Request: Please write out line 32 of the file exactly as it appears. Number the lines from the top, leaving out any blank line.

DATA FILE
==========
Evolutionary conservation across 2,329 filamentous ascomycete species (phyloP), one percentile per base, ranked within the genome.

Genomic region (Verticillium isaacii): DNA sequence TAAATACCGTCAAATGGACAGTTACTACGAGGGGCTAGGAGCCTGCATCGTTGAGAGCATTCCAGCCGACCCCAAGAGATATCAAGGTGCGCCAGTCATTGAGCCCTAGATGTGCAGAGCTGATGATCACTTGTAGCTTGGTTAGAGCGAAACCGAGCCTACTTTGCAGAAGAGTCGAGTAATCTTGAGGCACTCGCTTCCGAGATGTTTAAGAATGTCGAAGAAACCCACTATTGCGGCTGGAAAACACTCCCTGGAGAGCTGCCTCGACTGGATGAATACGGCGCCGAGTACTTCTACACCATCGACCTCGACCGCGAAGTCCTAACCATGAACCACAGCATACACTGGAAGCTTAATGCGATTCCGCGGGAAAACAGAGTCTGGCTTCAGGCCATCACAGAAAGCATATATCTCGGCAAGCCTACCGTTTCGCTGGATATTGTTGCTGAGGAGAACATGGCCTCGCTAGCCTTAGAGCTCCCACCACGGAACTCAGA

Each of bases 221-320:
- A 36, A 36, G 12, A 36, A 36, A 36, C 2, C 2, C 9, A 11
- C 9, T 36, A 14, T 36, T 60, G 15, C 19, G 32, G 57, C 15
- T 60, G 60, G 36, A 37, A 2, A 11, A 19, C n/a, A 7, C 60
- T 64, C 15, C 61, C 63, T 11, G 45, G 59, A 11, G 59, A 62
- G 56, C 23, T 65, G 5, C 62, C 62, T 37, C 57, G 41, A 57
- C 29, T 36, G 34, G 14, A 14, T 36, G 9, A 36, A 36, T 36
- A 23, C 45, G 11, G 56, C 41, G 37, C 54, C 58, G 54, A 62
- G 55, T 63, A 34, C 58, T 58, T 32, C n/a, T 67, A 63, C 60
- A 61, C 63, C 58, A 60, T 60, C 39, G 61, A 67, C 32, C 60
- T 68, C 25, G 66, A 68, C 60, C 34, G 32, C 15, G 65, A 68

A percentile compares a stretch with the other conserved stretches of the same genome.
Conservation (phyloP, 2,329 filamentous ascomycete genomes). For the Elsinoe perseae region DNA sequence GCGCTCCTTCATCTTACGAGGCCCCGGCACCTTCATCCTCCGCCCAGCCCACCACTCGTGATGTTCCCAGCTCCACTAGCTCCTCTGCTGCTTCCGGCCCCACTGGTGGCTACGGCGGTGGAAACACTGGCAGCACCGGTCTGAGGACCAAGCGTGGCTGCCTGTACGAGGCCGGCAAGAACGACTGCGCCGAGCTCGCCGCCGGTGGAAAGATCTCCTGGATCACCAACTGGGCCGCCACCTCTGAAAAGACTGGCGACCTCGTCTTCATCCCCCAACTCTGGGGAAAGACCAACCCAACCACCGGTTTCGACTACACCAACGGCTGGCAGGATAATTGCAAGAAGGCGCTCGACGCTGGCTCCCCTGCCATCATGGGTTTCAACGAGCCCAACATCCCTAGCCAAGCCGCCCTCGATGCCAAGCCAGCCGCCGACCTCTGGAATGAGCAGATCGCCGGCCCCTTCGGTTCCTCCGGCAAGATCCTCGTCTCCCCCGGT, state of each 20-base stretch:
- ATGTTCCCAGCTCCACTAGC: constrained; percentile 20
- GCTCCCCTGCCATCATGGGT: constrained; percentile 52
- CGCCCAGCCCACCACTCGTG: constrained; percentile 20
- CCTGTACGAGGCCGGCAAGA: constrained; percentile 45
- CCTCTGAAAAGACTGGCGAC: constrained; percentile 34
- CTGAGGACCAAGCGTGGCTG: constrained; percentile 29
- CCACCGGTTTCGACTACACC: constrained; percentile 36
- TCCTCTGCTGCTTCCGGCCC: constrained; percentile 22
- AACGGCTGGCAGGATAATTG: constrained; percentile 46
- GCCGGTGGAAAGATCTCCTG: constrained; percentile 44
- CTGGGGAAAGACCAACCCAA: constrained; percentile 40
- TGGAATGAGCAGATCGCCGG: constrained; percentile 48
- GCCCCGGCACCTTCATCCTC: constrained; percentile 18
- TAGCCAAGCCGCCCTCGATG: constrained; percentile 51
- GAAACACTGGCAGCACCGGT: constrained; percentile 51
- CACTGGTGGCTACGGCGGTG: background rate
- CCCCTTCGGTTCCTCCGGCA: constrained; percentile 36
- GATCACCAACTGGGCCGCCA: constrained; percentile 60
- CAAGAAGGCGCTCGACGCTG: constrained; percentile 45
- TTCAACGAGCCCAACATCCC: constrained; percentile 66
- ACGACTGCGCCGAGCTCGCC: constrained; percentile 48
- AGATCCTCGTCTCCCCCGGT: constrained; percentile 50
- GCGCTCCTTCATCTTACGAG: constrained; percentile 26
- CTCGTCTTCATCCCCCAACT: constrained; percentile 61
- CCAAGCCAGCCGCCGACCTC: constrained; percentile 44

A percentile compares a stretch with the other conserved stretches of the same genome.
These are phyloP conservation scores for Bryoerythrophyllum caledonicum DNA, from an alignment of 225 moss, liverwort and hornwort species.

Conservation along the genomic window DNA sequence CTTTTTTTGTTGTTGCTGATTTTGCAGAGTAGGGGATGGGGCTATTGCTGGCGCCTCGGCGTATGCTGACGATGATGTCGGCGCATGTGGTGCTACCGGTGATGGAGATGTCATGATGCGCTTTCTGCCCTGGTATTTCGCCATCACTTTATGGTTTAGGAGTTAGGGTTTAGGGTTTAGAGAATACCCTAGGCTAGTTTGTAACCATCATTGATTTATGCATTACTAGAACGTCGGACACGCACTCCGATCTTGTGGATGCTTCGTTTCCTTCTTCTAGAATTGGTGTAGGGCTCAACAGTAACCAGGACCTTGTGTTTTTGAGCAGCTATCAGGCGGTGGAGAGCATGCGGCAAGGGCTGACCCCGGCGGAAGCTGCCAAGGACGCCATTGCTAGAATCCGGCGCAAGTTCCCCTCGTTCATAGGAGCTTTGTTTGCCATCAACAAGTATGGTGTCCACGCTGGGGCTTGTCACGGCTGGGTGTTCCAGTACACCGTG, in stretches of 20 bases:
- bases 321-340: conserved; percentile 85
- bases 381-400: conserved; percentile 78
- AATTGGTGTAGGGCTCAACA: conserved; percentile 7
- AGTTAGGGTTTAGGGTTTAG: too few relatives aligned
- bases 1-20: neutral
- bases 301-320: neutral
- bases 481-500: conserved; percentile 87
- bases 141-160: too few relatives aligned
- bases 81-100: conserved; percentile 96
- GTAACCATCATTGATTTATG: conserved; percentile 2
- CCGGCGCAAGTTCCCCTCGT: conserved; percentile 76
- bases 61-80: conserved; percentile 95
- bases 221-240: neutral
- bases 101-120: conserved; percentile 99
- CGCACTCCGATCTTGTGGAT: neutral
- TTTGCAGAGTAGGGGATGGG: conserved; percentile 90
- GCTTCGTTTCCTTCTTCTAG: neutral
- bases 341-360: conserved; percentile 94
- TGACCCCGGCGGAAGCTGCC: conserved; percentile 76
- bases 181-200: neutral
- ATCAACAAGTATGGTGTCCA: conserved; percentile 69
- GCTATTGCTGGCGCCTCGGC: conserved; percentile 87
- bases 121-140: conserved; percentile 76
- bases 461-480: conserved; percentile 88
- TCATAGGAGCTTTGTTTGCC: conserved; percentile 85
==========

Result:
- CCCCTTCGGTTCCTCCGGCA: constrained; percentile 36